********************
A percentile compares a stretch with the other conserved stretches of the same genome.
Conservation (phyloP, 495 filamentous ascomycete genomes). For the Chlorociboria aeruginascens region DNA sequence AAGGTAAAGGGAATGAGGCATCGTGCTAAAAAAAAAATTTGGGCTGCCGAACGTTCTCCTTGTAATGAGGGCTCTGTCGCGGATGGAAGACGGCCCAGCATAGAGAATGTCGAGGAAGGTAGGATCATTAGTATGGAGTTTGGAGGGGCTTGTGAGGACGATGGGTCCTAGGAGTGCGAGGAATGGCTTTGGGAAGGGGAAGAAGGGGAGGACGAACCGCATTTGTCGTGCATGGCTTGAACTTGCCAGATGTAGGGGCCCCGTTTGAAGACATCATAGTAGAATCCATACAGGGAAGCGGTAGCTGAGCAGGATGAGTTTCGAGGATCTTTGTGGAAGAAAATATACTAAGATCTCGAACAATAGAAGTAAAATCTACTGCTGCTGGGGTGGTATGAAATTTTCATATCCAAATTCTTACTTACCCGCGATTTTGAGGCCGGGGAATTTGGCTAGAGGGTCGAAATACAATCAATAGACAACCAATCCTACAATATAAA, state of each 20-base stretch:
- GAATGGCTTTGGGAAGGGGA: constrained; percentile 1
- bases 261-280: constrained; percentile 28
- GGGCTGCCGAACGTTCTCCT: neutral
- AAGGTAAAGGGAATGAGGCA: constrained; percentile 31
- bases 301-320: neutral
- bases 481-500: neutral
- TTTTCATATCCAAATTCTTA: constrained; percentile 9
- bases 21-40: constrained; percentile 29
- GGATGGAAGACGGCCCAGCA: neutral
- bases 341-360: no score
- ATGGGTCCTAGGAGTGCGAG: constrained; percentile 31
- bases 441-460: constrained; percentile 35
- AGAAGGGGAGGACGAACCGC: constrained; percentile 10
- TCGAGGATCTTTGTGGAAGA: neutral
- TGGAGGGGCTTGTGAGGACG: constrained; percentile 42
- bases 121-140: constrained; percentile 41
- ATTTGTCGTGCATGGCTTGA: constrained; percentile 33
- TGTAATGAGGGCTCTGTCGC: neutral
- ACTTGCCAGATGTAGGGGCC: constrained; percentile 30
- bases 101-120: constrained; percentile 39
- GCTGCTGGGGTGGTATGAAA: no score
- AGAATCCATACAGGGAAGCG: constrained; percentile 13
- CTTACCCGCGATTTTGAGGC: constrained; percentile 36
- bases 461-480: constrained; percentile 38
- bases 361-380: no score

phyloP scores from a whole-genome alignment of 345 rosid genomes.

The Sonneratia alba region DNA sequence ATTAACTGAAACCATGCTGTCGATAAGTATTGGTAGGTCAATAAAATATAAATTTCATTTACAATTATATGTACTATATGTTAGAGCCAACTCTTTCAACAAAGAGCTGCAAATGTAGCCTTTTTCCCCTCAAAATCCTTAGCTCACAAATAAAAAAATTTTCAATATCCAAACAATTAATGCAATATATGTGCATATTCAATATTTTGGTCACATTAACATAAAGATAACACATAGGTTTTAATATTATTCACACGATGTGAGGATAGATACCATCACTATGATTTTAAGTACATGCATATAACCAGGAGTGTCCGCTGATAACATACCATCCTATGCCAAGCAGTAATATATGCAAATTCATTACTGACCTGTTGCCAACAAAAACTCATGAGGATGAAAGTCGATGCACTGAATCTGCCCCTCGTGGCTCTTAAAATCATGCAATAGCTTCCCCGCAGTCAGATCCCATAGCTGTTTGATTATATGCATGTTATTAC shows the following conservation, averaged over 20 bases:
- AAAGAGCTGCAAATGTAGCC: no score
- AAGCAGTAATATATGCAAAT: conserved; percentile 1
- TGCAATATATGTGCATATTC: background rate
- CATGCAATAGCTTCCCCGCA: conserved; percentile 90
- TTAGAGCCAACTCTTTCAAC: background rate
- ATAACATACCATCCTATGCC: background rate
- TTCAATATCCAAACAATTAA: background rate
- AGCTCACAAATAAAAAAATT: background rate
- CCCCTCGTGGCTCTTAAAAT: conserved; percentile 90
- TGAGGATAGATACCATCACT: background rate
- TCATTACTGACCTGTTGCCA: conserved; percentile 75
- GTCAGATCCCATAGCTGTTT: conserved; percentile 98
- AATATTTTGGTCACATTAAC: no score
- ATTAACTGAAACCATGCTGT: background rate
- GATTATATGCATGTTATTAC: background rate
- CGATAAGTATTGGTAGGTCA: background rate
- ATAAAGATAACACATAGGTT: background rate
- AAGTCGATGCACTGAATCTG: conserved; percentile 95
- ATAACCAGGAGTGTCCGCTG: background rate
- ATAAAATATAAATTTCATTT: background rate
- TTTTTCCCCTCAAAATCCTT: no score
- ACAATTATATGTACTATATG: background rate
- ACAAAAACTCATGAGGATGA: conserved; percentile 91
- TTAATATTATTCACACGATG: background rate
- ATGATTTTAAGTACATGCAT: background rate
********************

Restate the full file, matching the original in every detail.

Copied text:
A percentile compares a stretch with the other conserved stretches of the same genome.
Conservation (phyloP, 495 filamentous ascomycete genomes). For the Chlorociboria aeruginascens region DNA sequence AAGGTAAAGGGAATGAGGCATCGTGCTAAAAAAAAAATTTGGGCTGCCGAACGTTCTCCTTGTAATGAGGGCTCTGTCGCGGATGGAAGACGGCCCAGCATAGAGAATGTCGAGGAAGGTAGGATCATTAGTATGGAGTTTGGAGGGGCTTGTGAGGACGATGGGTCCTAGGAGTGCGAGGAATGGCTTTGGGAAGGGGAAGAAGGGGAGGACGAACCGCATTTGTCGTGCATGGCTTGAACTTGCCAGATGTAGGGGCCCCGTTTGAAGACATCATAGTAGAATCCATACAGGGAAGCGGTAGCTGAGCAGGATGAGTTTCGAGGATCTTTGTGGAAGAAAATATACTAAGATCTCGAACAATAGAAGTAAAATCTACTGCTGCTGGGGTGGTATGAAATTTTCATATCCAAATTCTTACTTACCCGCGATTTTGAGGCCGGGGAATTTGGCTAGAGGGTCGAAATACAATCAATAGACAACCAATCCTACAATATAAA, state of each 20-base stretch:
- GAATGGCTTTGGGAAGGGGA: constrained; percentile 1
- bases 261-280: constrained; percentile 28
- GGGCTGCCGAACGTTCTCCT: neutral
- AAGGTAAAGGGAATGAGGCA: constrained; percentile 31
- bases 301-320: neutral
- bases 481-500: neutral
- TTTTCATATCCAAATTCTTA: constrained; percentile 9
- bases 21-40: constrained; percentile 29
- GGATGGAAGACGGCCCAGCA: neutral
- bases 341-360: no score
- ATGGGTCCTAGGAGTGCGAG: constrained; percentile 31
- bases 441-460: constrained; percentile 35
- AGAAGGGGAGGACGAACCGC: constrained; percentile 10
- TCGAGGATCTTTGTGGAAGA: neutral
- TGGAGGGGCTTGTGAGGACG: constrained; percentile 42
- bases 121-140: constrained; percentile 41
- ATTTGTCGTGCATGGCTTGA: constrained; percentile 33
- TGTAATGAGGGCTCTGTCGC: neutral
- ACTTGCCAGATGTAGGGGCC: constrained; percentile 30
- bases 101-120: constrained; percentile 39
- GCTGCTGGGGTGGTATGAAA: no score
- AGAATCCATACAGGGAAGCG: constrained; percentile 13
- CTTACCCGCGATTTTGAGGC: constrained; percentile 36
- bases 461-480: constrained; percentile 38
- bases 361-380: no score

phyloP scores from a whole-genome alignment of 345 rosid genomes.

The Sonneratia alba region DNA sequence ATTAACTGAAACCATGCTGTCGATAAGTATTGGTAGGTCAATAAAATATAAATTTCATTTACAATTATATGTACTATATGTTAGAGCCAACTCTTTCAACAAAGAGCTGCAAATGTAGCCTTTTTCCCCTCAAAATCCTTAGCTCACAAATAAAAAAATTTTCAATATCCAAACAATTAATGCAATATATGTGCATATTCAATATTTTGGTCACATTAACATAAAGATAACACATAGGTTTTAATATTATTCACACGATGTGAGGATAGATACCATCACTATGATTTTAAGTACATGCATATAACCAGGAGTGTCCGCTGATAACATACCATCCTATGCCAAGCAGTAATATATGCAAATTCATTACTGACCTGTTGCCAACAAAAACTCATGAGGATGAAAGTCGATGCACTGAATCTGCCCCTCGTGGCTCTTAAAATCATGCAATAGCTTCCCCGCAGTCAGATCCCATAGCTGTTTGATTATATGCATGTTATTAC shows the following conservation, averaged over 20 bases:
- AAAGAGCTGCAAATGTAGCC: no score
- AAGCAGTAATATATGCAAAT: conserved; percentile 1
- TGCAATATATGTGCATATTC: background rate
- CATGCAATAGCTTCCCCGCA: conserved; percentile 90
- TTAGAGCCAACTCTTTCAAC: background rate
- ATAACATACCATCCTATGCC: background rate
- TTCAATATCCAAACAATTAA: background rate
- AGCTCACAAATAAAAAAATT: background rate
- CCCCTCGTGGCTCTTAAAAT: conserved; percentile 90
- TGAGGATAGATACCATCACT: background rate
- TCATTACTGACCTGTTGCCA: conserved; percentile 75
- GTCAGATCCCATAGCTGTTT: conserved; percentile 98
- AATATTTTGGTCACATTAAC: no score
- ATTAACTGAAACCATGCTGT: background rate
- GATTATATGCATGTTATTAC: background rate
- CGATAAGTATTGGTAGGTCA: background rate
- ATAAAGATAACACATAGGTT: background rate
- AAGTCGATGCACTGAATCTG: conserved; percentile 95
- ATAACCAGGAGTGTCCGCTG: background rate
- ATAAAATATAAATTTCATTT: background rate
- TTTTTCCCCTCAAAATCCTT: no score
- ACAATTATATGTACTATATG: background rate
- ACAAAAACTCATGAGGATGA: conserved; percentile 91
- TTAATATTATTCACACGATG: background rate
- ATGATTTTAAGTACATGCAT: background rate